impairments cause the claimant to be disabled."
Heckler, 748 F.2d 629, 635 (11th Cir. 1984); see also Reeves v.
Heckler, 734 F.2d 519 (11th Cir. 1984); Wiggins v. Schweiker,
679 F.2d 1387 (11th Cir. 1982).
In the ALJ's findings, he lists Allen's impairments and
concludes by saying that he “does not have an impairment or
combination of impairments that meets or medically equals the
severity of one of the listed impairments in 20 C.F.R. Part 404,
Subpart P, Appendix 1" (Tr. 15).
This language has been upheld
by the Eleventh Circuit Court of Appeals as sufficient
consideration of the effects of the combinations of a claimant's
Jones v. Department of Health and Human Services,
941 F.2d 1529, 1533 (11th Cir. 1991) (the claimant does not have
“an impairment or combination of impairments listed in, or
medically equal to one listed in Appendix 1, Subpart P,
Regulations No. 4").
This claim is of no merit.
Allen has raised various arguments as to why the RFC, as
determined by the ALJ, is not supported by the evidence.
Court finds no merit in any of them, noting that Plaintiff bears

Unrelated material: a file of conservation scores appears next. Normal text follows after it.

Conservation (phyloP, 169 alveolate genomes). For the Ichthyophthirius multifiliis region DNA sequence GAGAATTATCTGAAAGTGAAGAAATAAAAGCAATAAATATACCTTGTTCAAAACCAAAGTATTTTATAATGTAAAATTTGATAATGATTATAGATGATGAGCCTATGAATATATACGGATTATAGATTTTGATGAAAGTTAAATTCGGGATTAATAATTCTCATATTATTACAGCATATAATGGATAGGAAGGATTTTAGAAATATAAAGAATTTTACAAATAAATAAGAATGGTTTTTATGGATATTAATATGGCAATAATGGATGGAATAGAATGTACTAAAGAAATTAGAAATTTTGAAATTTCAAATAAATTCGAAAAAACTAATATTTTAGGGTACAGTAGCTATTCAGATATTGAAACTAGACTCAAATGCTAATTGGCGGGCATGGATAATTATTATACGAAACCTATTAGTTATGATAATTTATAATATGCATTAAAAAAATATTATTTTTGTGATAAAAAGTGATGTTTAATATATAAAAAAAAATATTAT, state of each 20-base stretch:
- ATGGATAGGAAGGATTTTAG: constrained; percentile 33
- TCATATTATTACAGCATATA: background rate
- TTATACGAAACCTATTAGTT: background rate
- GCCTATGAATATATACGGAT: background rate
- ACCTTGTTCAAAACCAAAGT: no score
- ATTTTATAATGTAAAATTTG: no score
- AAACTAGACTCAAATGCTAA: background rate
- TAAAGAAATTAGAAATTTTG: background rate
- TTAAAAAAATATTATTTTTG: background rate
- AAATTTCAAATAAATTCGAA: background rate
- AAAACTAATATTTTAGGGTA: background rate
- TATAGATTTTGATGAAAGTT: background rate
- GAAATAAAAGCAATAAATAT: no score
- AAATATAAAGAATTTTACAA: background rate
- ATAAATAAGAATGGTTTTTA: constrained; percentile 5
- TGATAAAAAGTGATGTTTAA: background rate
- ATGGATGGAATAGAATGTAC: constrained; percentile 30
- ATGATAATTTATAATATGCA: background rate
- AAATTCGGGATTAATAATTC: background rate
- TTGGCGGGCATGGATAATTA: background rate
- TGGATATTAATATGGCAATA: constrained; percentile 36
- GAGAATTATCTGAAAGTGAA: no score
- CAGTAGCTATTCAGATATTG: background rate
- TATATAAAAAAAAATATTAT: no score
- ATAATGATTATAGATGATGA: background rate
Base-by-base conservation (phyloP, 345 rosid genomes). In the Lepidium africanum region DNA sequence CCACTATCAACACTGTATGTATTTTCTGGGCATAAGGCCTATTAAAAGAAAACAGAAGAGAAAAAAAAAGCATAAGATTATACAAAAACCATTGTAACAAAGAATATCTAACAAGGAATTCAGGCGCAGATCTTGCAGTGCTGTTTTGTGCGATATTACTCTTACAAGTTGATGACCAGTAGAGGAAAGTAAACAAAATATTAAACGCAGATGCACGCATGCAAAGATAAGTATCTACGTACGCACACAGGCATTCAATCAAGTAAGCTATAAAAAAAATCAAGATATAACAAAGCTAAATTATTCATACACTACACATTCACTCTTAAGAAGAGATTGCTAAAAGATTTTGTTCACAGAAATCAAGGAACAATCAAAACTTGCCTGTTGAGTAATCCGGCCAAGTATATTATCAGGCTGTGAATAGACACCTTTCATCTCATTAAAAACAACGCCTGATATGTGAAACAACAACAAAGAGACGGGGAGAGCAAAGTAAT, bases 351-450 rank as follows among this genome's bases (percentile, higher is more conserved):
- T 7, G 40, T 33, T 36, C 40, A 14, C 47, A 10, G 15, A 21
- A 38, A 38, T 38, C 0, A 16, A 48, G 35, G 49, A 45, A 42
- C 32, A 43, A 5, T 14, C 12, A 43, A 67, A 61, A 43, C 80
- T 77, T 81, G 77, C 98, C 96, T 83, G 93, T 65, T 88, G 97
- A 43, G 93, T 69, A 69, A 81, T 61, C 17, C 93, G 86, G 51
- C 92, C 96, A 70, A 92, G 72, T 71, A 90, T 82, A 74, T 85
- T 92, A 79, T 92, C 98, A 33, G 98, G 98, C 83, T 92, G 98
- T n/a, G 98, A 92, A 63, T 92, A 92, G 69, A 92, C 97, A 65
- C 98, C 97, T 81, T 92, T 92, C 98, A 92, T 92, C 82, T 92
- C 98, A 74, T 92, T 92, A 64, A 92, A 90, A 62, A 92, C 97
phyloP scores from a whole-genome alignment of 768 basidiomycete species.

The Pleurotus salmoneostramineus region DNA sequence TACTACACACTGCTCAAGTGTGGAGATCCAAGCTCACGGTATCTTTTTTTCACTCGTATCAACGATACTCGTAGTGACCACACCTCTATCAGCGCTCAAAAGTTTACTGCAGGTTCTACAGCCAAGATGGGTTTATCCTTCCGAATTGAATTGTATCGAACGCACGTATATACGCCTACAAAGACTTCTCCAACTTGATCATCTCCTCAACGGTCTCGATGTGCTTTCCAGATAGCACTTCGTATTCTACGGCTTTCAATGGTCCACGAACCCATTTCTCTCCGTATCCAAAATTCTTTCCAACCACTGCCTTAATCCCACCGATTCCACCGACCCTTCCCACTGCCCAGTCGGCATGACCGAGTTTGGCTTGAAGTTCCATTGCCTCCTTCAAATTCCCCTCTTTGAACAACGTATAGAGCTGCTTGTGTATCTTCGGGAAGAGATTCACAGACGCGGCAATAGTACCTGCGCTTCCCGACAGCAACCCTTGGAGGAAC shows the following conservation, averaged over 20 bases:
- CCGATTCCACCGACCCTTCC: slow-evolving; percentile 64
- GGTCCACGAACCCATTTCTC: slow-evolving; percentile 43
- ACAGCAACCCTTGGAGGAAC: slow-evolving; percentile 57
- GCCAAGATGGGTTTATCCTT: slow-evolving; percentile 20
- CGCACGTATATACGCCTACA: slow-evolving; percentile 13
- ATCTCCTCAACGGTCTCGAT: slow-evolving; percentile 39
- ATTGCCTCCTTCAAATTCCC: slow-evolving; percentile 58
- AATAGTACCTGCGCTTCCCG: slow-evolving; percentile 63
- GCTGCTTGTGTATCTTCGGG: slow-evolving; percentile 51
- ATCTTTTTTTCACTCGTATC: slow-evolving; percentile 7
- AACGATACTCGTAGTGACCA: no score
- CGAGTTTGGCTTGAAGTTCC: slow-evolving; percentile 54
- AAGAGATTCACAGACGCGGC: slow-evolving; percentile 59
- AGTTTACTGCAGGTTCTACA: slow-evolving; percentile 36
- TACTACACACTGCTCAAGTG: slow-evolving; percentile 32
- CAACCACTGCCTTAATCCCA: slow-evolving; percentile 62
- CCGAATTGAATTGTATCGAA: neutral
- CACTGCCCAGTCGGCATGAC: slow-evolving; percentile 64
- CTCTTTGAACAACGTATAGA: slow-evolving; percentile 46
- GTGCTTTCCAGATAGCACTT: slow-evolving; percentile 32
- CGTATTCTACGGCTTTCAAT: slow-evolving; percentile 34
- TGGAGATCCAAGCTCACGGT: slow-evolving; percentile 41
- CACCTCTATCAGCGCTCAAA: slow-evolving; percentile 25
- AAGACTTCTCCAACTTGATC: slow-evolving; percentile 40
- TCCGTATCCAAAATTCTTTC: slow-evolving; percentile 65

the responsibility of providing the evidence from which the ALJ
can make an RFC determination.
20 C.F.R. § 404.1545(a)(3).
Allen's final claim is that she cannot perform the jobs to
which the VE testified (Doc. 14. pp. 6-7).
pointed to four different Social Security Rulings (hereinafter
SSR’s), suggesting that they are at odds with the VE’s testimony
(Doc. 14, pp. 6-7).
SSR 83-12, titled “Capability to Do Other Work-The MedicalVocational Rules as a Framework,” states the following:
In some disability claims, the medical
facts lead to an assessment of RFC which is
compatible with the performance of either
sedentary or light work except that the
person must alternate periods of sitting and
standing. The individual may be able to sit